Originally excavated in London,
England in 1954, the ancient
Roman ruins of the Temple of
Mithras were hastily moved
and haphazardly reconstructed.
Interest in the project was so
great that the excavation team
created a two-week window in
which the public could watch
archeologists at work.
Now, a project run by the
Museum of London Archaeology aims to reconstruct
the temple once again on
its original foundations. The
temple will be one part of a
new Bloomberg building, to be
completed by 2017.
To ensure the temple’s rebuild
is as accurate as possible, the
project team put out a call for
public stakeholders who witnessed the original excavation
to share their stories—and any
photos or memorabilia they may
have—from the event.
“It was quite phenomenal,”
project manager and archeologist Sophie Jackson told the
BBC of the original project plan.
“They expected a few hundred
people to turn up, and on the
first day 35,000 queued up for
an hour-and-a-half slot.”
Healthcare innovations are no longer confined to research labs. Following the IT sector’s
lead, hospitals and other healthcare organizations have begun executing a new kind of project
to develop life-saving solutions: hackathons. The competitive around-the-clock events have
traditionally brought together software developers and entrepreneurs to rapidly build applications from scratch.
Healthcare hackathons add medical experts and engineers into the mix to identify the
sector’s pressing needs and help devise solutions. The stakeholder
landscape—including corporate funders looking for certain types of
breakthroughs—is complex, but strong project leadership can keep
everyone moving in the same direction.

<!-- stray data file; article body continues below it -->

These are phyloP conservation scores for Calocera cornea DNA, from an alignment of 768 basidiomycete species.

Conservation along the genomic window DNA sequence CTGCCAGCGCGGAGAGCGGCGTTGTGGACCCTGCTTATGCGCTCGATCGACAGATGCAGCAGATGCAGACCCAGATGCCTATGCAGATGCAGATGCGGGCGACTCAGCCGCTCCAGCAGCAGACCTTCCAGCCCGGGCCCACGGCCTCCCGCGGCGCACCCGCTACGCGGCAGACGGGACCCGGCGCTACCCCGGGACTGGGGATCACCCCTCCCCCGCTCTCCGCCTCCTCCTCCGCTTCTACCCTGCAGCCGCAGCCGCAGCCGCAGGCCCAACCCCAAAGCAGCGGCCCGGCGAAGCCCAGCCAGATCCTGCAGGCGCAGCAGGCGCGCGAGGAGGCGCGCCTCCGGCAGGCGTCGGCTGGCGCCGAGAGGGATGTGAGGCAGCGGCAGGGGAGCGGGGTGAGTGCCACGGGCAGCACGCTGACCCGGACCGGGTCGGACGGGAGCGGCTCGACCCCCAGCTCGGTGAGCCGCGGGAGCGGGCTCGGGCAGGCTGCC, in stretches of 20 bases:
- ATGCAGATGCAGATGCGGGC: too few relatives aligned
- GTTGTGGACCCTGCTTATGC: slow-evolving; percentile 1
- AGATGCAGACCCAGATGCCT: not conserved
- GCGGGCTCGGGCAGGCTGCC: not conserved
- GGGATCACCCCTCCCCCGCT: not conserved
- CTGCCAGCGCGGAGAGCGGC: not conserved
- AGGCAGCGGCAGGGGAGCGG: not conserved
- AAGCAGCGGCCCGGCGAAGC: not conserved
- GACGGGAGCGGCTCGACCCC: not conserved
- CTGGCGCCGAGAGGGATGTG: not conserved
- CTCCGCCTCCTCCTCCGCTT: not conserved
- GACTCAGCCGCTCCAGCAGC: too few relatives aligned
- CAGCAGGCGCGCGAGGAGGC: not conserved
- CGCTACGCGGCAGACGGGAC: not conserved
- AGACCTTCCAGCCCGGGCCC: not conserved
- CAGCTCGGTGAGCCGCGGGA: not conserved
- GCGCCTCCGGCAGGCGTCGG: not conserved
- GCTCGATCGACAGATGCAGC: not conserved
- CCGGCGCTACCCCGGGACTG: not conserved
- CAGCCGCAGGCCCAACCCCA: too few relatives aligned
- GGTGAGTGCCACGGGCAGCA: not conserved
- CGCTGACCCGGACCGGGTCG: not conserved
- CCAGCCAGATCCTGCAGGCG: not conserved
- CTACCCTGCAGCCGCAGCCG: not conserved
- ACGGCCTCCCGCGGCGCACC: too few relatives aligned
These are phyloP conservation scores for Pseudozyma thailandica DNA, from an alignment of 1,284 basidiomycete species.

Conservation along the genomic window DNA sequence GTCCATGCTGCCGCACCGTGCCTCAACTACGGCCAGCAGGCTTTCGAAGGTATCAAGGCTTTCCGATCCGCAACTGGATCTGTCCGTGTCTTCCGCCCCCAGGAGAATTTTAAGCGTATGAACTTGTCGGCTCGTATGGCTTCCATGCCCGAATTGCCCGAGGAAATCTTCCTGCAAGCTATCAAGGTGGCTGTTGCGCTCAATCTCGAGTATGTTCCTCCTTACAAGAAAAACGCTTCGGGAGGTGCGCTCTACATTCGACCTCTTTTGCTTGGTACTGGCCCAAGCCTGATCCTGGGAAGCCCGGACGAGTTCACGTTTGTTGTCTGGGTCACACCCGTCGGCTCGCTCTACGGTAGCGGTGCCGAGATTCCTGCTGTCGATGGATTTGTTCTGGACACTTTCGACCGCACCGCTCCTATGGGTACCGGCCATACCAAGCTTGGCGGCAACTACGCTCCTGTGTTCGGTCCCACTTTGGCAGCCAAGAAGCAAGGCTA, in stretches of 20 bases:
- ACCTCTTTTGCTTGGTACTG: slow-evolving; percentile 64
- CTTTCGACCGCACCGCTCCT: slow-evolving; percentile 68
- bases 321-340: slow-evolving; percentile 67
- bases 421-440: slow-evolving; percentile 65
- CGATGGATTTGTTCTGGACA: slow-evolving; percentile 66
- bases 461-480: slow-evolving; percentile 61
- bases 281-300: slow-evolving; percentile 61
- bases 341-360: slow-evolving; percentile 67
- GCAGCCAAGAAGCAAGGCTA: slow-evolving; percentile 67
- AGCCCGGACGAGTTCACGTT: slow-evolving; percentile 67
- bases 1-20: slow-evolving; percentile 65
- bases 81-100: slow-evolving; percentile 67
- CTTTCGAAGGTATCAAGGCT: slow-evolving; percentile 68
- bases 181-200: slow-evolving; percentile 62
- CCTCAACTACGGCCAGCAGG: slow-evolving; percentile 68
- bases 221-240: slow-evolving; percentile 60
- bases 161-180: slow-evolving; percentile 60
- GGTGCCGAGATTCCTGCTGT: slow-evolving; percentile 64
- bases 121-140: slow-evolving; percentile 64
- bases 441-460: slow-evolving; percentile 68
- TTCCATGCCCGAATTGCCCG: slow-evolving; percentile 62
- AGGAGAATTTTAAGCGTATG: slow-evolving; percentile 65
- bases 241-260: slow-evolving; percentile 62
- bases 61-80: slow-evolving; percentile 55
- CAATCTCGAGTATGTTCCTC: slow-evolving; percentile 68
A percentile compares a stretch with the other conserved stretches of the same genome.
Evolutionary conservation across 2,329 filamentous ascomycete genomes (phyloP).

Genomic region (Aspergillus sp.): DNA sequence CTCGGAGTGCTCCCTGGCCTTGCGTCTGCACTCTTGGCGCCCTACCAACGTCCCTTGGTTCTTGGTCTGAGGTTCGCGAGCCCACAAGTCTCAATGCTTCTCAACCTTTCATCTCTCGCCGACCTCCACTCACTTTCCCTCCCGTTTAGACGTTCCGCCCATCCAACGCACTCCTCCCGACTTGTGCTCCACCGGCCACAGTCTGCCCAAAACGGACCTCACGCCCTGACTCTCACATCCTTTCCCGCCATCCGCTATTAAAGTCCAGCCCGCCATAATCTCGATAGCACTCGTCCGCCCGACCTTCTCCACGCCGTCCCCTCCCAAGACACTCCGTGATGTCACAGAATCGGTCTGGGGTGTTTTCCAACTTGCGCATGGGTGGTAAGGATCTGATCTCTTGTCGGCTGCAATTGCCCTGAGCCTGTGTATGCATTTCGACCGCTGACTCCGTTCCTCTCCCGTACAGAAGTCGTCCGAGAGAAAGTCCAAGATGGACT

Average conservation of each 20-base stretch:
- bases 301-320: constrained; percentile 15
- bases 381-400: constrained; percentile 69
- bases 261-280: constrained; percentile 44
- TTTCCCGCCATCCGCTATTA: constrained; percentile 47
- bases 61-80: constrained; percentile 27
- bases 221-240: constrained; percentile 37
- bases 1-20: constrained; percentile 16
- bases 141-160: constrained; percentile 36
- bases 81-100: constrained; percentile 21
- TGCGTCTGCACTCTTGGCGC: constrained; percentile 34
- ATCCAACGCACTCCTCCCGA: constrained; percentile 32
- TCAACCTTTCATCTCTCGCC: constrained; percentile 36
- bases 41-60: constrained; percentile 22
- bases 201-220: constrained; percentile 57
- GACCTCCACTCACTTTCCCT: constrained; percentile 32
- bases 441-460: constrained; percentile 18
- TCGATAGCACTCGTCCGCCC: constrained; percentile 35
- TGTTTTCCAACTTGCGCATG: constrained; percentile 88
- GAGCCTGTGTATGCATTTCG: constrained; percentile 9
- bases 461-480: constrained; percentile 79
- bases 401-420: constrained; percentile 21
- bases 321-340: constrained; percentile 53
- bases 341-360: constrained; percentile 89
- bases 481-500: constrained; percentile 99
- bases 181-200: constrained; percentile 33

“We want people to focus on a problem, rather than jumping to
the technology,” Allison Yost, co-director, Massachusetts Institute of
Technology’s Hacking Medicine, told Slate.
At one hackathon put on by Ms. Yost’s organization, a team tackled the costly patient scheduling problems that bedevil U.S. doctor
offices. The solution: an algorithm that optimizes schedules and
minimizes patient wait times by mining patient data to predict who is
likely to miss or cancel an appointment.
Along with Hacking Medicine, organizations such as New York-Presbyterian Hospital and Massachusetts General Hospital’s Consortium for Affordable Medical Technologies (CAMTech) have planned
and executed hackathons.
Launched in 2012, CAMTech events aim to generate healthcare
innovations for low- and middle-income countries in just 48 hours.
The organization has executed seven hackathons in India, Uganda
and the United States. The planning phase typically lasts three months, and budgets range
from about US$50,000 to US$300,000.
At each hackathon’s start, participants (known as “hackers”) have 60 seconds to present
a healthcare challenge and pitch an idea to solve it. Everyone then self-assembles into small
teams, gravitating to the pitch that most interests them. At the event’s conclusion, each
team presents its rapidly prototyped solution to a judging panel—with prizes, potential development opportunities and winners’ bragging rights at stake.
“The core idea is to bring people together across disciplines, across sectors and across
geographies,” says Elizabeth Bailey, director, CAMTech, Boston, Massachusetts, USA.
The CAMTech team works to ensure that participants at every hackathon represent
three disciplines: medicine, engineering and business. “The most exciting innovation
happens at the intersection of those three fields,” says Smitha Gudapakkam, business
development manager, CAMTech.
Clinicians, who represent the innovations’ end users, might point out that a nifty-sounding technology wouldn’t work in practice. Meanwhile, an engineer might
observe that an innovation is just not technologically possible, or a businessperson
might note that it couldn’t be manufactured at a price that would drive mass adoption.
The different sets of expertise inform and correct one another.
“So you have this rapid iteration process where people are free to throw out anything,
idea is to
—Elizabeth Bailey, CAMTech,
Boston, Massachusetts, USA
Temple of Mithras ruins in